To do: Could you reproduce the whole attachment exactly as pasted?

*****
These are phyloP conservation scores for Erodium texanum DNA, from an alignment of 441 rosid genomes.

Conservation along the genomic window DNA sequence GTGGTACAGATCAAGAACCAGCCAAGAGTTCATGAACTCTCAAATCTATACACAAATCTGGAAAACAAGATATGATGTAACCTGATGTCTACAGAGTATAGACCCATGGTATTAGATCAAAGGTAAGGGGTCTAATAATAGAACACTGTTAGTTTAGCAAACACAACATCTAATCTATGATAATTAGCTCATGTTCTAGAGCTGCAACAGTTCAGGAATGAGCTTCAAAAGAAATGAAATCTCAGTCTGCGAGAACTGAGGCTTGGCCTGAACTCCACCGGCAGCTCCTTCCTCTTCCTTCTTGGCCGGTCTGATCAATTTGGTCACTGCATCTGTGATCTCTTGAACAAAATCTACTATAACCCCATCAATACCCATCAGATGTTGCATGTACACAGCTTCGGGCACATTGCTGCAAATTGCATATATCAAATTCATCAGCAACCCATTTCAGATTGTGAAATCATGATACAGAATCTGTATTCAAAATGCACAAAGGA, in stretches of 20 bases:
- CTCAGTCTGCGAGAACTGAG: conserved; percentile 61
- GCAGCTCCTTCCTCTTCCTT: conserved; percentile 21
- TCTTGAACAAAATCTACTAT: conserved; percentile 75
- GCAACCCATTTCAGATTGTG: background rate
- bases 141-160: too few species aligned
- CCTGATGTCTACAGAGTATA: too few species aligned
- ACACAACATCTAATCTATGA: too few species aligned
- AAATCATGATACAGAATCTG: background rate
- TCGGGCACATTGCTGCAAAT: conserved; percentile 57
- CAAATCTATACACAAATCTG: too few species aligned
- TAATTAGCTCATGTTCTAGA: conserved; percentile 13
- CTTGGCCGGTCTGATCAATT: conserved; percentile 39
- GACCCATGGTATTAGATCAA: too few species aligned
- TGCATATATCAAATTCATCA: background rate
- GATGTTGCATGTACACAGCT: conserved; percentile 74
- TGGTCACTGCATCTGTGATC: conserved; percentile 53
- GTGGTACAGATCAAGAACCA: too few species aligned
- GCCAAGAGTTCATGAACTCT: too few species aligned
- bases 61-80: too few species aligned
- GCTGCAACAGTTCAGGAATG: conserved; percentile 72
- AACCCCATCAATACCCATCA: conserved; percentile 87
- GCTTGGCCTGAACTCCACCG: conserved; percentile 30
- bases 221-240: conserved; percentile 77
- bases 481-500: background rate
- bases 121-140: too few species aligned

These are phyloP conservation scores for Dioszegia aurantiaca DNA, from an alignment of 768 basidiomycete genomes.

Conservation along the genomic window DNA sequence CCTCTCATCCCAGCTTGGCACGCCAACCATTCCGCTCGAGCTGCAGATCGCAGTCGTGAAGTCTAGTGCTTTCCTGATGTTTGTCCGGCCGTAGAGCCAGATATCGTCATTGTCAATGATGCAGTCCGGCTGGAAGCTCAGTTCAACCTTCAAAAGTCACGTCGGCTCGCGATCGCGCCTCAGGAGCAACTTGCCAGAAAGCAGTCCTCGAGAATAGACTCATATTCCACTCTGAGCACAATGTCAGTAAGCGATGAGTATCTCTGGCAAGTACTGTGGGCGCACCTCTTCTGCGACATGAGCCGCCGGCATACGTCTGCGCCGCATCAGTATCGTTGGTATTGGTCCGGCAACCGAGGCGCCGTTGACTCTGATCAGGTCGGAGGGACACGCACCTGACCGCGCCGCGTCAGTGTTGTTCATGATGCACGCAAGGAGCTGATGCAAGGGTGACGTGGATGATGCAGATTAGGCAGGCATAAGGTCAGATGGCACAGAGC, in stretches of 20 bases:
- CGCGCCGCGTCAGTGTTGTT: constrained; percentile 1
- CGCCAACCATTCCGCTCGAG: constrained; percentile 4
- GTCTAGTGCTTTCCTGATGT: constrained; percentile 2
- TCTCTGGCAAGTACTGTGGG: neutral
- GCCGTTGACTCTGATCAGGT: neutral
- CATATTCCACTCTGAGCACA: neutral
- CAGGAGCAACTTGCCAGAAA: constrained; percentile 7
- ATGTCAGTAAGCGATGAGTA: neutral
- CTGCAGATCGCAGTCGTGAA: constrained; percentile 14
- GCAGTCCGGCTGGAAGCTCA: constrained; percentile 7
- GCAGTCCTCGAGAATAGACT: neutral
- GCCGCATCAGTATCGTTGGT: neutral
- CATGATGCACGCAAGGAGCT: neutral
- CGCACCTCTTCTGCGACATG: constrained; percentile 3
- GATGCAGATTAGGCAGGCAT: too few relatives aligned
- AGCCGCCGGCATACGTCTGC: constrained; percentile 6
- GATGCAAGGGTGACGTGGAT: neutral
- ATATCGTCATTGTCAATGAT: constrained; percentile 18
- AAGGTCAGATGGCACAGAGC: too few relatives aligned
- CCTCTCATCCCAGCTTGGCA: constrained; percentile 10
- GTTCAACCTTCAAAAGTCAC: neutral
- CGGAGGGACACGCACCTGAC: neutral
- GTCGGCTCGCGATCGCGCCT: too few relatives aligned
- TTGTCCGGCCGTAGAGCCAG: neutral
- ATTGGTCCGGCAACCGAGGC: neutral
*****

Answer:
These are phyloP conservation scores for Erodium texanum DNA, from an alignment of 441 rosid genomes.

Conservation along the genomic window DNA sequence GTGGTACAGATCAAGAACCAGCCAAGAGTTCATGAACTCTCAAATCTATACACAAATCTGGAAAACAAGATATGATGTAACCTGATGTCTACAGAGTATAGACCCATGGTATTAGATCAAAGGTAAGGGGTCTAATAATAGAACACTGTTAGTTTAGCAAACACAACATCTAATCTATGATAATTAGCTCATGTTCTAGAGCTGCAACAGTTCAGGAATGAGCTTCAAAAGAAATGAAATCTCAGTCTGCGAGAACTGAGGCTTGGCCTGAACTCCACCGGCAGCTCCTTCCTCTTCCTTCTTGGCCGGTCTGATCAATTTGGTCACTGCATCTGTGATCTCTTGAACAAAATCTACTATAACCCCATCAATACCCATCAGATGTTGCATGTACACAGCTTCGGGCACATTGCTGCAAATTGCATATATCAAATTCATCAGCAACCCATTTCAGATTGTGAAATCATGATACAGAATCTGTATTCAAAATGCACAAAGGA, in stretches of 20 bases:
- CTCAGTCTGCGAGAACTGAG: conserved; percentile 61
- GCAGCTCCTTCCTCTTCCTT: conserved; percentile 21
- TCTTGAACAAAATCTACTAT: conserved; percentile 75
- GCAACCCATTTCAGATTGTG: background rate
- bases 141-160: too few species aligned
- CCTGATGTCTACAGAGTATA: too few species aligned
- ACACAACATCTAATCTATGA: too few species aligned
- AAATCATGATACAGAATCTG: background rate
- TCGGGCACATTGCTGCAAAT: conserved; percentile 57
- CAAATCTATACACAAATCTG: too few species aligned
- TAATTAGCTCATGTTCTAGA: conserved; percentile 13
- CTTGGCCGGTCTGATCAATT: conserved; percentile 39
- GACCCATGGTATTAGATCAA: too few species aligned
- TGCATATATCAAATTCATCA: background rate
- GATGTTGCATGTACACAGCT: conserved; percentile 74
- TGGTCACTGCATCTGTGATC: conserved; percentile 53
- GTGGTACAGATCAAGAACCA: too few species aligned
- GCCAAGAGTTCATGAACTCT: too few species aligned
- bases 61-80: too few species aligned
- GCTGCAACAGTTCAGGAATG: conserved; percentile 72
- AACCCCATCAATACCCATCA: conserved; percentile 87
- GCTTGGCCTGAACTCCACCG: conserved; percentile 30
- bases 221-240: conserved; percentile 77
- bases 481-500: background rate
- bases 121-140: too few species aligned

These are phyloP conservation scores for Dioszegia aurantiaca DNA, from an alignment of 768 basidiomycete genomes.

Conservation along the genomic window DNA sequence CCTCTCATCCCAGCTTGGCACGCCAACCATTCCGCTCGAGCTGCAGATCGCAGTCGTGAAGTCTAGTGCTTTCCTGATGTTTGTCCGGCCGTAGAGCCAGATATCGTCATTGTCAATGATGCAGTCCGGCTGGAAGCTCAGTTCAACCTTCAAAAGTCACGTCGGCTCGCGATCGCGCCTCAGGAGCAACTTGCCAGAAAGCAGTCCTCGAGAATAGACTCATATTCCACTCTGAGCACAATGTCAGTAAGCGATGAGTATCTCTGGCAAGTACTGTGGGCGCACCTCTTCTGCGACATGAGCCGCCGGCATACGTCTGCGCCGCATCAGTATCGTTGGTATTGGTCCGGCAACCGAGGCGCCGTTGACTCTGATCAGGTCGGAGGGACACGCACCTGACCGCGCCGCGTCAGTGTTGTTCATGATGCACGCAAGGAGCTGATGCAAGGGTGACGTGGATGATGCAGATTAGGCAGGCATAAGGTCAGATGGCACAGAGC, in stretches of 20 bases:
- CGCGCCGCGTCAGTGTTGTT: constrained; percentile 1
- CGCCAACCATTCCGCTCGAG: constrained; percentile 4
- GTCTAGTGCTTTCCTGATGT: constrained; percentile 2
- TCTCTGGCAAGTACTGTGGG: neutral
- GCCGTTGACTCTGATCAGGT: neutral
- CATATTCCACTCTGAGCACA: neutral
- CAGGAGCAACTTGCCAGAAA: constrained; percentile 7
- ATGTCAGTAAGCGATGAGTA: neutral
- CTGCAGATCGCAGTCGTGAA: constrained; percentile 14
- GCAGTCCGGCTGGAAGCTCA: constrained; percentile 7
- GCAGTCCTCGAGAATAGACT: neutral
- GCCGCATCAGTATCGTTGGT: neutral
- CATGATGCACGCAAGGAGCT: neutral
- CGCACCTCTTCTGCGACATG: constrained; percentile 3
- GATGCAGATTAGGCAGGCAT: too few relatives aligned
- AGCCGCCGGCATACGTCTGC: constrained; percentile 6
- GATGCAAGGGTGACGTGGAT: neutral
- ATATCGTCATTGTCAATGAT: constrained; percentile 18
- AAGGTCAGATGGCACAGAGC: too few relatives aligned
- CCTCTCATCCCAGCTTGGCA: constrained; percentile 10
- GTTCAACCTTCAAAAGTCAC: neutral
- CGGAGGGACACGCACCTGAC: neutral
- GTCGGCTCGCGATCGCGCCT: too few relatives aligned
- TTGTCCGGCCGTAGAGCCAG: neutral
- ATTGGTCCGGCAACCGAGGC: neutral